• Maria Mittag : Matthias Schleiden Institute of Genetics, Bioinformatics and Molecular Botany, Friedrich Schiller University, Jena, Germany
  • Claire Gachon : UMR 7245 – Molécules de Communication et Adaptation des Micro-organismes – Muséum National d’Histoire Naturelle, Paris, France

Keynote speakers:

  • Sigrid Neuhauser : Institute of Microbiology, Innsbruck, Austria
  • Thomas Mock : School of Environmental Sciences, Uni. East Anglia, Norwich, UK

(C) Cécile KLEIN | UBO



Algal photosynthesis and respiration, together with exudation, uptake and sequestration of organic matter, represent key-physiological and ecological processes in the global carbon cycle, both in freshwater and marine systems. These processes are species-specific and influenced by complex interactions with environmental factors. Advances in our knowledge in micro- and macroalgae alike, will foster our understanding of the key-roles these organisms play in countering global change.

This symposium addresses the mechanisms of photosynthesis, including photo-biology and carbon fixation as well as carbon-storage and respiration. Novel technologies, in situ and ex situ methodologies and modelling approaches open up new ways of investigating and quantifying how algae fix, store and respire carbon. Advances in our understanding of these fundamental processes can be expected not only to improve our understanding of algal ecology and net ecosystem productivity, but also lead to practical improvements in the mass cultivation of algae for commercial purposes. Contributions are invited on all aspects of photosynthesis, improved in situ and ex situ measuring techniques, the physiological and molecular mechanisms of photosynthesis, its environmental controls, the relationship between photosynthetic oxygen production and carbon fixation and how this may relate to the carbon cycle (see below) or biotechnological advances. Since ocean acidification affects these processes, contributions in this topic are welcome as well.


  • Concepción Iñiguez Moreno : Department of Ecology, University of Málaga, Spain
  • Giovanni Finazzi : Interdisciplinary Research Institute of Grenoble (IRIG), CEA Grenoble, France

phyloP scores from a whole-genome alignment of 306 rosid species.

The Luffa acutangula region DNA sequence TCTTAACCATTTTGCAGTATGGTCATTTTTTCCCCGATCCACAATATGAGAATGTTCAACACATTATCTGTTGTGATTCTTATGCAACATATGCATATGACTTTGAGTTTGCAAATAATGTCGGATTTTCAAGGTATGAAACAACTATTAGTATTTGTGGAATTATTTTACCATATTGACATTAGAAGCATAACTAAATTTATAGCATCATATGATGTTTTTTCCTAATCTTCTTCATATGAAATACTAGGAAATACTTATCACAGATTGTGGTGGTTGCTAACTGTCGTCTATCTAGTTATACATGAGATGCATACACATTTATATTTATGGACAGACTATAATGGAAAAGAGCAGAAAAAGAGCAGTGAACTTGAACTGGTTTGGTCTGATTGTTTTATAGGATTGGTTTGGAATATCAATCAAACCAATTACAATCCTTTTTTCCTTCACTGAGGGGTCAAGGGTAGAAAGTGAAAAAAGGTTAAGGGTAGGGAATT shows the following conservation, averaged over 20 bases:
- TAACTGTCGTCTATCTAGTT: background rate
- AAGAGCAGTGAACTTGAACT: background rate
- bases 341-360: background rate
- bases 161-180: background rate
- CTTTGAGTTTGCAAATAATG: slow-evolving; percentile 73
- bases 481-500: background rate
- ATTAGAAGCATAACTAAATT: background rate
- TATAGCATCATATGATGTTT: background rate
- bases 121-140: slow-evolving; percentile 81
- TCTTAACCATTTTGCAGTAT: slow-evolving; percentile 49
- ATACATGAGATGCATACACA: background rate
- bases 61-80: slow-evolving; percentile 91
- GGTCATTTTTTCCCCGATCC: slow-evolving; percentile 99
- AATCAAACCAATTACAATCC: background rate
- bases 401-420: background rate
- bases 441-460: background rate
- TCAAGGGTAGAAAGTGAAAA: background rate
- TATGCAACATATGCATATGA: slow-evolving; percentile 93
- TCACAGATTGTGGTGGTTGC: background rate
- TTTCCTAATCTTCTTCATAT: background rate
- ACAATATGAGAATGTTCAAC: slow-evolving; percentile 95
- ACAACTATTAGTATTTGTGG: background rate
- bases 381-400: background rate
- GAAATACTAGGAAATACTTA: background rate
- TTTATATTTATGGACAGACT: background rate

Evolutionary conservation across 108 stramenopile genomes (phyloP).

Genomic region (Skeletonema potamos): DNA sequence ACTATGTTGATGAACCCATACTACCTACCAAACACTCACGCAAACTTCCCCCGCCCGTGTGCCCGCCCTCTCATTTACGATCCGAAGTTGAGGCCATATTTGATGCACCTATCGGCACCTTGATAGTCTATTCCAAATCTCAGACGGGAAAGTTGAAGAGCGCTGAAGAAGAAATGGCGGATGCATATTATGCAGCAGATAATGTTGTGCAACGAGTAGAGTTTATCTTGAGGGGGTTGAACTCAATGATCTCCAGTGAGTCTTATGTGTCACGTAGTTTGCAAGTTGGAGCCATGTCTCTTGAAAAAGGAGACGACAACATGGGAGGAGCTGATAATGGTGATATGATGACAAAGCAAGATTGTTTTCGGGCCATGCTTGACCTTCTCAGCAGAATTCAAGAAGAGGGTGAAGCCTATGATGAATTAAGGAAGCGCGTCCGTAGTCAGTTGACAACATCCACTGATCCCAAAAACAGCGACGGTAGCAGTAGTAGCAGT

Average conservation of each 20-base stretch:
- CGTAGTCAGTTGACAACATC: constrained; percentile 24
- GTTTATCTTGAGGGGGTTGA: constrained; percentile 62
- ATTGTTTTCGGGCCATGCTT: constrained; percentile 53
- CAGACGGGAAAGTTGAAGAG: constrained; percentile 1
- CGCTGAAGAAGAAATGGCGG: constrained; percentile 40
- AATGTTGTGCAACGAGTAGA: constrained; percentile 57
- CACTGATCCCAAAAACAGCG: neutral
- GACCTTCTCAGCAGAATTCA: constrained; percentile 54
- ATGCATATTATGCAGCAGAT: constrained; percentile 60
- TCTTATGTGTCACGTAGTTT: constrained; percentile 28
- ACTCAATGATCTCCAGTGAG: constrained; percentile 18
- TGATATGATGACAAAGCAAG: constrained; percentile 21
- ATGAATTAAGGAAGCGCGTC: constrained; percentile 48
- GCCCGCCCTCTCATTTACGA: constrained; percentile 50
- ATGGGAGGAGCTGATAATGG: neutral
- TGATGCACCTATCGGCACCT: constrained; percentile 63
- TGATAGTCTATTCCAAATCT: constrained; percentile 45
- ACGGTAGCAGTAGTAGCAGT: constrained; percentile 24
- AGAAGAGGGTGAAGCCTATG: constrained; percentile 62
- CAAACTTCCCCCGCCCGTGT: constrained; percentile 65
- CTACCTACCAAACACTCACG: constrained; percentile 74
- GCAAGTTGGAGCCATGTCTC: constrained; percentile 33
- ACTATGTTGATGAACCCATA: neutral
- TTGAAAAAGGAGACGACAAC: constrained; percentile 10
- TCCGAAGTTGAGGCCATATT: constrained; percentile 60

Keynote speakers:

  • Benjamin Bailleul : Laboratory of Chloroplast Biology and Light Sensing in Microalgae, Institut de Biologie Physico-Chimique, France
  • Yusuke Mastuda : Department of Bioscience, School of Biological and Environmental Sciences, Kwansei Gakuin University, Hyogo, Japan

Primary production fuels the biosphere and drives the global carbon cycle. There is increasing evidence that not only phytoplankton but also vegetated ecosystems contribute considerably to fixation and long-term sequestration of carbon. Yet, there are still massive knowledge gaps, in particular for macroalgal forest. It is also unclear how global change will alter the functioning of these ecosystems, including their ability to sequester carbon. Contributions are invited to all aspects of the marine carbon cycle, addressing the fate of algal primary production and its contribution to the carbon cycle. This includes production and fate of detritus and dissolved organic carbon from macroalgae. Contributions on changes in the capacity of various algal communities to fix and sequester carbon under various climate change scenarios are also welcome.


  • Karen Filbee-Dexter : Department of Biological Sciences, University of Western Australia | Institute for Marine Research, Norway
  • Sebastian D. Rokitta : Alfred-Wegener-Institut, Helmholtz-Centre for Polar and Marine Research, Bremerhaven, Germany

Keynote speakers:

  • Mar Fernandez-Mendez : Alfred-Wegener-Institut, Helmholtz-Centre for Polar and Marine Research, Bremerhaven, Germany
  • Albert Pessarrodona : Oceans Institute and Department of Biological Sciences, University of Western Australia, Crawley, Australia




Considerable research focuses on the resilience of algae-dominated ecosystems to global change and on tipping points beyond which sudden, radical changes in species composition occur. Ecosystems in polar regions are particularly affected as global change is most pronounced there, and retreat to higher latitudes is not an option. Omics technologies enable unprecedented insights into the functioning of entire communities and into their resilience limits.